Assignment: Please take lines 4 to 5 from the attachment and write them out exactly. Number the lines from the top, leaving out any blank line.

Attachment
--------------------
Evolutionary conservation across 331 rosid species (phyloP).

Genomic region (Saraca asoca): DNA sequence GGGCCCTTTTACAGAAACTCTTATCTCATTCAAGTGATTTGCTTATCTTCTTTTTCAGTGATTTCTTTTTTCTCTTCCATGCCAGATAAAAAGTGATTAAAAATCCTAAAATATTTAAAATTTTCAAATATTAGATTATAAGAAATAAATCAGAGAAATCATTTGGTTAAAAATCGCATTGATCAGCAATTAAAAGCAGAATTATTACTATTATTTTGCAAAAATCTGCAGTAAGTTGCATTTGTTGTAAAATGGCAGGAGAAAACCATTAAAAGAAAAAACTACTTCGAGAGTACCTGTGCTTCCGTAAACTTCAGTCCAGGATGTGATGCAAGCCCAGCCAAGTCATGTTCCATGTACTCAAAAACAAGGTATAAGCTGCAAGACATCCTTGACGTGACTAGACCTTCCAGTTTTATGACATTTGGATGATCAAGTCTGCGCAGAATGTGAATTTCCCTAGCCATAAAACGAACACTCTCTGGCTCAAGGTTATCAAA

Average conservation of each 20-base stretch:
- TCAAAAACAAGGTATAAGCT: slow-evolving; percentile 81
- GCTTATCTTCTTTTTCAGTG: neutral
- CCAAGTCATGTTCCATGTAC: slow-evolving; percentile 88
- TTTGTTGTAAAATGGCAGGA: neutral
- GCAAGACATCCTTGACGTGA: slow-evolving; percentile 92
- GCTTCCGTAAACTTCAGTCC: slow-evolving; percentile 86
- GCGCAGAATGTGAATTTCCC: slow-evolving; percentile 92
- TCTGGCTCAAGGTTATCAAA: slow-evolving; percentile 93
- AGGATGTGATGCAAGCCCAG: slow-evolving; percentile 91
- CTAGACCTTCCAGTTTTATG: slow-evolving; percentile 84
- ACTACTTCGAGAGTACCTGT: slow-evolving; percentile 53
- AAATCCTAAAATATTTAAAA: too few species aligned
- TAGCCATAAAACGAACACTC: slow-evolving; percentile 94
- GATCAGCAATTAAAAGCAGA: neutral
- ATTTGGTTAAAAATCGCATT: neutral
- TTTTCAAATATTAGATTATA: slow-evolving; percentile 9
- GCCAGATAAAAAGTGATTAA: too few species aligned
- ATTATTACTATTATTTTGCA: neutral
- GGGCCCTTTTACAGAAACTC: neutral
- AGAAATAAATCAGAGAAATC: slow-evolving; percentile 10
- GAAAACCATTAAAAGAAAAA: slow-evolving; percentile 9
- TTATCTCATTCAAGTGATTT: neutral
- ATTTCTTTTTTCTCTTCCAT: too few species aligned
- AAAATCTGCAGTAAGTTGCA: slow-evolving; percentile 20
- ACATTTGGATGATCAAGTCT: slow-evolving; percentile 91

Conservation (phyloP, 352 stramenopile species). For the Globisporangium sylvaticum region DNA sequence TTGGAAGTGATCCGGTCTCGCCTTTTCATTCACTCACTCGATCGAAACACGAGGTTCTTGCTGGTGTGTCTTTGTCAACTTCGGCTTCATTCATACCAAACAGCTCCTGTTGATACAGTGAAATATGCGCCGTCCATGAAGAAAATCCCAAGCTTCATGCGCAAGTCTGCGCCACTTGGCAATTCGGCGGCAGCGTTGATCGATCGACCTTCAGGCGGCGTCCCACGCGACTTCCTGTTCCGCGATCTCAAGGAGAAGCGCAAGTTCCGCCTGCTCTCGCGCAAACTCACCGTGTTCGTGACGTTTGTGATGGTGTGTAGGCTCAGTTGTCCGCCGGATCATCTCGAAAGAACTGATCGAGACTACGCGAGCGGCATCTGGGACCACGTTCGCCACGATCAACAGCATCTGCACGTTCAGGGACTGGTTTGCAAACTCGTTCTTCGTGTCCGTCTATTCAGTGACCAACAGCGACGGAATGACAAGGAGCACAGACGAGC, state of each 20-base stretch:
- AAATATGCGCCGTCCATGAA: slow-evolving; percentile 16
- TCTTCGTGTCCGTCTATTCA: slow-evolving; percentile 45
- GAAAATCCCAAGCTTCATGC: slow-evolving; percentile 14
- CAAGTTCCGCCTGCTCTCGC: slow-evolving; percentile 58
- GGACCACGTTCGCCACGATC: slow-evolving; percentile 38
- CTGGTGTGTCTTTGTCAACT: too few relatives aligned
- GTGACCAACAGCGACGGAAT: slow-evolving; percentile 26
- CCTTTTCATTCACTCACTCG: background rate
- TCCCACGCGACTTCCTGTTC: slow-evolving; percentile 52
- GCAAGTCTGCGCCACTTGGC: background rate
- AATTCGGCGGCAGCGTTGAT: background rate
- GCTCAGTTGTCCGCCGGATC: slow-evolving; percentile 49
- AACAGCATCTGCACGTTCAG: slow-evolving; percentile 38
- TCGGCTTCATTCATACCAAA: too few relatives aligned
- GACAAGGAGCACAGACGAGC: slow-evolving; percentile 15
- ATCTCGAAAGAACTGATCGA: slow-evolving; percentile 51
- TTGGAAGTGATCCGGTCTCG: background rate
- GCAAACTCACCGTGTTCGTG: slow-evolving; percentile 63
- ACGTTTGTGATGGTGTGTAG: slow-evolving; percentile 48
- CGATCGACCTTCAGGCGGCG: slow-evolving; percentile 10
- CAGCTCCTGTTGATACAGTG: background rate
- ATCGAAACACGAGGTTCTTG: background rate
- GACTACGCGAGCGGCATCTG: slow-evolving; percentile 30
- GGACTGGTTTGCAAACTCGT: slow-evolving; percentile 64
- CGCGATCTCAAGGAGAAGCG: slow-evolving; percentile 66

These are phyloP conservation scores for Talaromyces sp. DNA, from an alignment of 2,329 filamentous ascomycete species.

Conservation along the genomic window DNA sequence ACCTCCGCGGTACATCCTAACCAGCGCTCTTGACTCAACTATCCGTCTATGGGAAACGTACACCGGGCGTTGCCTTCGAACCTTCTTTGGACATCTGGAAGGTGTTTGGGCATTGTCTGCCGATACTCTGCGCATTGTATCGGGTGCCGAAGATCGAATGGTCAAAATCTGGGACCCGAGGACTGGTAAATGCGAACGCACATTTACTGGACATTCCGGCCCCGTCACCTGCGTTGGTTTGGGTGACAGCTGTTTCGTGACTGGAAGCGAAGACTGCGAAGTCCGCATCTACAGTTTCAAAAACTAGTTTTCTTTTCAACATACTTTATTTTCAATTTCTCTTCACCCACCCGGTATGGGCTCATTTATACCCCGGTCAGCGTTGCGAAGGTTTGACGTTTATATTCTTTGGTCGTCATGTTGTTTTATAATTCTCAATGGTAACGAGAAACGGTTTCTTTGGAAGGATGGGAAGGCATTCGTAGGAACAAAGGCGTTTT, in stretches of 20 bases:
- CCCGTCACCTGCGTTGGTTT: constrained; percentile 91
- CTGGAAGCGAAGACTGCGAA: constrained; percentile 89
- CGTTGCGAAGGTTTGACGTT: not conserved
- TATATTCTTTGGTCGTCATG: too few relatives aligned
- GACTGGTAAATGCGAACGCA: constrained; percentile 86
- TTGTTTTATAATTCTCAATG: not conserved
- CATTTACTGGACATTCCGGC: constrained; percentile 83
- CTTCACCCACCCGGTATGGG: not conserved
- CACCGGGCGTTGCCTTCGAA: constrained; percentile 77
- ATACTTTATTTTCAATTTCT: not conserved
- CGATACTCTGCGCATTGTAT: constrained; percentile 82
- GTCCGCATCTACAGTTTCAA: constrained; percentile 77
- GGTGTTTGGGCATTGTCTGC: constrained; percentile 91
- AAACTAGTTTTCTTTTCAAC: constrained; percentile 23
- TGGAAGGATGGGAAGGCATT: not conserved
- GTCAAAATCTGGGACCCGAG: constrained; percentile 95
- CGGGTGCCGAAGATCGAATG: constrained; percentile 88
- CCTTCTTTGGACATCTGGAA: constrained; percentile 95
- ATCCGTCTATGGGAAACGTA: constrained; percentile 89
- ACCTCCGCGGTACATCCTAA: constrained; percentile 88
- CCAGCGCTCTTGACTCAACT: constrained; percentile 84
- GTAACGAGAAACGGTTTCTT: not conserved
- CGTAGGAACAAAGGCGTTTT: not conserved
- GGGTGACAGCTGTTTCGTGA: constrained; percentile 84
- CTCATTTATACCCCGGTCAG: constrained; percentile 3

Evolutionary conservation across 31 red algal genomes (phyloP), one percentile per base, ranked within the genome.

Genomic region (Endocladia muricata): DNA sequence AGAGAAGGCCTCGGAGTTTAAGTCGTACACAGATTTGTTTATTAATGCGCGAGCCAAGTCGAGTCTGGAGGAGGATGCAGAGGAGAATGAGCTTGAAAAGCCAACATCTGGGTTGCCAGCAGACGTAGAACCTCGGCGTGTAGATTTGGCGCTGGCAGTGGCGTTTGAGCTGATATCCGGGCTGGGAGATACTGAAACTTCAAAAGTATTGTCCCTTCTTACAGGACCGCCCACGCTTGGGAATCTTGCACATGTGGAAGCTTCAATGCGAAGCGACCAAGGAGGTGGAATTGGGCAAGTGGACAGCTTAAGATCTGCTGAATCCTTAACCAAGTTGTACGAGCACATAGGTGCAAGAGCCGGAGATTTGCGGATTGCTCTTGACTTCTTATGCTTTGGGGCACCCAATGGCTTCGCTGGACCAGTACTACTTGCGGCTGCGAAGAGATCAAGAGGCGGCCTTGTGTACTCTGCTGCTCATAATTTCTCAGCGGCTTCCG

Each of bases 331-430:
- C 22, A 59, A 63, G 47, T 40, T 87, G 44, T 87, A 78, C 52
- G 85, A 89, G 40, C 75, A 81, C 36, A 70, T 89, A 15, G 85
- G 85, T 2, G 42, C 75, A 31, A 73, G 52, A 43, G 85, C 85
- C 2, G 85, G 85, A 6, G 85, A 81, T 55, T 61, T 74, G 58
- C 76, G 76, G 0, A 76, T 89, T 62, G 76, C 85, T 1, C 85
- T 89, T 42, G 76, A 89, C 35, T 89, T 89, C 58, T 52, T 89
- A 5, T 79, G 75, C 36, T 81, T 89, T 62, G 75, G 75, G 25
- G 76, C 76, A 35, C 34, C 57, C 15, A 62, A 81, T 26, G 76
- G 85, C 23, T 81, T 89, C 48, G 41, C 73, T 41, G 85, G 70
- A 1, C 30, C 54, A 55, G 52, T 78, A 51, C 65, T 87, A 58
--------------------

- TCAAAAACAAGGTATAAGCT: slow-evolving; percentile 81
- GCTTATCTTCTTTTTCAGTG: neutral